"You cannot eat money."

Translation:Vi ne povas manĝi monon.

3 years ago

27 Comments


https://www.duolingo.com/thraenthraen
thraenthraen
  • 18
  • 14
  • 13
  • 10
  • 9
  • 7
  • 6
  • 5
  • 5
  • 4
  • 3

For those trying to lose weight, I wouldn't advise eating money. You might gain a few pounds (£).

3 years ago

https://www.duolingo.com/Novantico
Novantico
  • 12
  • 7
  • 5
  • 5
  • 4
  • 3

ayy lmao

3 years ago

https://www.duolingo.com/vincemat
vincemat
  • 17
  • 15
  • 13
  • 12
  • 12
  • 11
  • 7
  • 1012

That is one "sterling" joke!

2 years ago

https://www.duolingo.com/aliarslan3019
aliarslan3019
  • 13
  • 11
  • 11
  • 11
  • 11
  • 10
  • 10
  • 9
  • 7
  • 5
  • 4
  • 3
  • 2

In Turkish, eating money is an idiom. It means spending money.

3 years ago

https://www.duolingo.com/Pratyush.
Pratyush.
  • 16
  • 12
  • 8
  • 8
  • 8
  • 7
  • 6
  • 3
  • 2

It's similar in Hindi. 'Eating money' means to spend money foolishly without thinking in most useless ways.

3 years ago

https://www.duolingo.com/Baloug
Baloug
  • 12
  • 11
  • 11
  • 2

In French it's "claquer" ("to slam (a door)") or "flamber" ("to flame"). I guess there's still the idea of sudden disappearance in all of these terms...

2 years ago

https://www.duolingo.com/upstean
upstean
  • 13
  • 12
  • 9
  • 8
  • 7

i thought the same thing for rest of the world. but it isn't ? just special for us ? :D

3 years ago

https://www.duolingo.com/aliarslan3019
aliarslan3019
  • 13
  • 11
  • 11
  • 11
  • 11
  • 10
  • 10
  • 9
  • 7
  • 5
  • 4
  • 3
  • 2

Well, I couldn't say. I have never heard the same expressin in any other languages I have studied.

3 years ago

https://www.duolingo.com/ChristianofPeace

I've never heard just "eating money", but I have seen sentences like "He is eating trough all of his money."

Maybe this is how you guys say it in Turkish too? I don't know. I'm a native English speaker with no knowledge of Turkish...

3 years ago

https://www.duolingo.com/aliarslan3019
aliarslan3019
  • 13
  • 11
  • 11
  • 11
  • 11
  • 10
  • 10
  • 9
  • 7
  • 5
  • 4
  • 3
  • 2

We literally say "to eat money" like "to eat an apple"

3 years ago

https://www.duolingo.com/HerrArbo
HerrArbo
  • 20
  • 10
  • 9
  • 9
  • 6
  • 6
  • 6
  • 3
  • 2

Something that "eats money" in English is expensive to use or run. i.e. "My hobbies eat money."

3 years ago

https://www.duolingo.com/m.tastic
m.tastic
  • 25
  • 13
  • 11
  • 11
  • 8
  • 6
  • 5
  • 5
  • 2

True story: You can eat money, I tried it once. All I got was some major indigestion.

3 years ago

https://www.duolingo.com/knifey

I experienced rapid inflation.

3 years ago

https://www.duolingo.com/astropauws
astropauws
  • 15
  • 11
  • 11
  • 10
  • 7
  • 3
  • 2

I hope it was a note and not a coin!

3 years ago

https://www.duolingo.com/pripensi
pripensi
  • 11
  • 8
  • 8
  • 6
  • 3
  • 2

Is that a challenge?

3 years ago

https://www.duolingo.com/Smalde
Smalde
  • 13
  • 11
  • 9
  • 8
  • 6
  • 4
  • 4
  • 4

Tell my goat she can't

3 years ago

https://www.duolingo.com/Zaukaj

Not with that attitude!

3 years ago

https://www.duolingo.com/Balaur
Balaur
  • 25
  • 22
  • 17
  • 17
  • 14
  • 13
  • 12
  • 12
  • 10
  • 9
  • 9
  • 8
  • 8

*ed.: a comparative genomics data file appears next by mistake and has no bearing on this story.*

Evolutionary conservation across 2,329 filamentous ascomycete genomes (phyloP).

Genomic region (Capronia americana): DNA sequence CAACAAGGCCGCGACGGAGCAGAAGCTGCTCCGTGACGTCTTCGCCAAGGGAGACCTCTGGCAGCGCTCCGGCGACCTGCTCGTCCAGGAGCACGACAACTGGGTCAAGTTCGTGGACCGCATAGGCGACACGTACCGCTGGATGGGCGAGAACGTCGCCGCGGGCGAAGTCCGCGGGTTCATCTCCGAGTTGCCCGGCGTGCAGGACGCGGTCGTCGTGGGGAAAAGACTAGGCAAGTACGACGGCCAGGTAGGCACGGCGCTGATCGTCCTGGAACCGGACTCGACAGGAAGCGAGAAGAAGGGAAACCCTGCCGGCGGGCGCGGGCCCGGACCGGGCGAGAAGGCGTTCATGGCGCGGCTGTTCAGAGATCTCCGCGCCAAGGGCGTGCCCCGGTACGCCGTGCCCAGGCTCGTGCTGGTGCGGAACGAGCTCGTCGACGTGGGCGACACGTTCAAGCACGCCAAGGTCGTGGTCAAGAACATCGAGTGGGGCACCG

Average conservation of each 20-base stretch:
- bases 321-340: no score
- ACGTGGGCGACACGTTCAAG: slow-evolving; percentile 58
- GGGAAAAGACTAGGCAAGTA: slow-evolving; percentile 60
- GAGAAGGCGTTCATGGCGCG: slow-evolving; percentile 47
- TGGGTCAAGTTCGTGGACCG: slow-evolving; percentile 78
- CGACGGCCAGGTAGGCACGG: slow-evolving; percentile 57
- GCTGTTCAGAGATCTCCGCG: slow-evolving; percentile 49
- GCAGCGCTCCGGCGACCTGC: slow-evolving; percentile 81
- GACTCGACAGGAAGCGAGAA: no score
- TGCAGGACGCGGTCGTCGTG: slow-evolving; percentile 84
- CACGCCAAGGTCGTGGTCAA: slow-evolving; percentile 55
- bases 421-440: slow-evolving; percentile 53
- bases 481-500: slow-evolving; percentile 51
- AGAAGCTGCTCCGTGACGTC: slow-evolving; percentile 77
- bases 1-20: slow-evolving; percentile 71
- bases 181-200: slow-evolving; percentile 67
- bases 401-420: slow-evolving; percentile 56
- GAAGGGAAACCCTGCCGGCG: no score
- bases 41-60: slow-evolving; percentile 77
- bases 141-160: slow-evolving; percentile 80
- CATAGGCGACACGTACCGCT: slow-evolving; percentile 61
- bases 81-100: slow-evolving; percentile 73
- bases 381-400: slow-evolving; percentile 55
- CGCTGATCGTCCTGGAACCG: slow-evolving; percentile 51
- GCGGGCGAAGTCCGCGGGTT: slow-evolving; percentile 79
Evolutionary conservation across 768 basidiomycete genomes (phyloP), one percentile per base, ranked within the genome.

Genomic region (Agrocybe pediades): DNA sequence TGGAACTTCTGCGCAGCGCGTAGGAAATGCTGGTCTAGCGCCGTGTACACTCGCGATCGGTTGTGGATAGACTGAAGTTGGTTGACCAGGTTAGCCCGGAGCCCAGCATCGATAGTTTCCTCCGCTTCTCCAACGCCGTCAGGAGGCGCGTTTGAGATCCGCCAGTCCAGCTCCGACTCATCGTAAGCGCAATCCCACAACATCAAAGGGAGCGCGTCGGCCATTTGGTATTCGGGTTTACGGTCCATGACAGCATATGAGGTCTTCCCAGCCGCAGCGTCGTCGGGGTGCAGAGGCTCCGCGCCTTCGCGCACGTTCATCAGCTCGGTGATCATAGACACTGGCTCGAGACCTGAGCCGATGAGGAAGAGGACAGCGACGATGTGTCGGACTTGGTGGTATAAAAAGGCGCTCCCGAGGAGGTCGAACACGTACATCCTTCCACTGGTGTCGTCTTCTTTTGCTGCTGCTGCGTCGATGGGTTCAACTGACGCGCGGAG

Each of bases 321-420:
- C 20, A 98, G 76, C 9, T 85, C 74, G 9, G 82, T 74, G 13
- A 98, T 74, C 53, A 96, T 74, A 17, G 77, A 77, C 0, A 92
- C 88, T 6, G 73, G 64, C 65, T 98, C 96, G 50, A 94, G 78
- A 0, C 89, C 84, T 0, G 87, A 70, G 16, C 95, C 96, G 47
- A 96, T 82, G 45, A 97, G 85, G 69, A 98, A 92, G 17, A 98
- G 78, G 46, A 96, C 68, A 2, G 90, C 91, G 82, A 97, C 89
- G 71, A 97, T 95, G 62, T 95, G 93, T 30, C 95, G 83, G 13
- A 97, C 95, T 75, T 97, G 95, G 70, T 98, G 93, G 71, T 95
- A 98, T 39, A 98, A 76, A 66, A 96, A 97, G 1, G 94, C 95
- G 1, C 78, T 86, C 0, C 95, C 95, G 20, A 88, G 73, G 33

• 7
  • 4
  • 3
  • 2
  • 66

For those curious, "Oni ne povas manĝi monon" was accepted. In my opinion, this is a more idiomatic translation.

2 years ago

https://www.duolingo.com/Kiki_Michaels

I can't say just "Vi ne manĝas money."?

3 years ago

https://www.duolingo.com/Novantico
Novantico
  • 12
  • 7
  • 5
  • 5
  • 4
  • 3

That would mean "you are not eating money" rather than you can't.

3 years ago

https://www.duolingo.com/grey236
grey236
  • 14
  • 11
  • 10
  • 8
  • 7
  • 7
  • 7
  • 6
  • 6
  • 5

mangxas means "am/are/is eating" so mangxi is better usage and is the dictionary form

3 years ago

https://www.duolingo.com/tu.8zPhLD72zzoZN
tu.8zPhLD72zzoZN
  • 25
  • 25
  • 22
  • 18
  • 16
  • 16
  • 13
  • 13
  • 12
  • 11
  • 11
  • 10
  • 10
  • 10
  • 9
  • 8
  • 8
  • 8
  • 7
  • 7
  • 7
  • 6
  • 5
  • 3
  • 3
  • 3
  • 3

if used with "povas".

2 years ago

https://www.duolingo.com/hirtiganto
hirtiganto
  • 12
  • 11
  • 9
  • 7
  • 6

The question isn't who will let me but who will stop me

2 years ago

https://www.duolingo.com/RogelioMV
RogelioMV
  • 11
  • 11
  • 11
  • 6

Can someone explain why "Vi povas NE manĝi monon" is incorrect? Why the negation has to go before the verb but not after ?

2 years ago

https://www.duolingo.com/ViaUrsoTrinkas

Vi ne povas manĝi = You are unableble to eat Vi povas ne manĝi = You are able to not eat

You're thinking of "can not" in the English sense. It makes more sense thinking of it like being able or unable to do something.

2 years ago

https://www.duolingo.com/VenerableScholar

Yeah, I encountered this a lot in Latin, too, though then it was with adjectives and nouns. In fact, I think it would be preferable to avoid putting a negative between two verbs at all, because that could create confusion, since you CAN put a negative AFTER the verb. So...

Vi ne povas mangxi. = You are unable to eat. Vi povas mangxi ne. = You are able to not eat. Vi povas ne mangxi. AVOID

Then again, I could be entirely wrong, but this has been my experience.

2 years ago

https://www.duolingo.com/Fantomius
Fantomius
  • 25
  • 25
  • 25
  • 25
  • 15
  • 14
  • 13
  • 12
  • 12
  • 7
  • 7
  • 7
  • 5
  • 4
  • 3
  • 1196

This reminds me of a silly joke:

"All stamps are food stamps if you eat stamps."

(Author unknown)

2 years ago
Learn Esperanto in just 5 minutes a day. For free.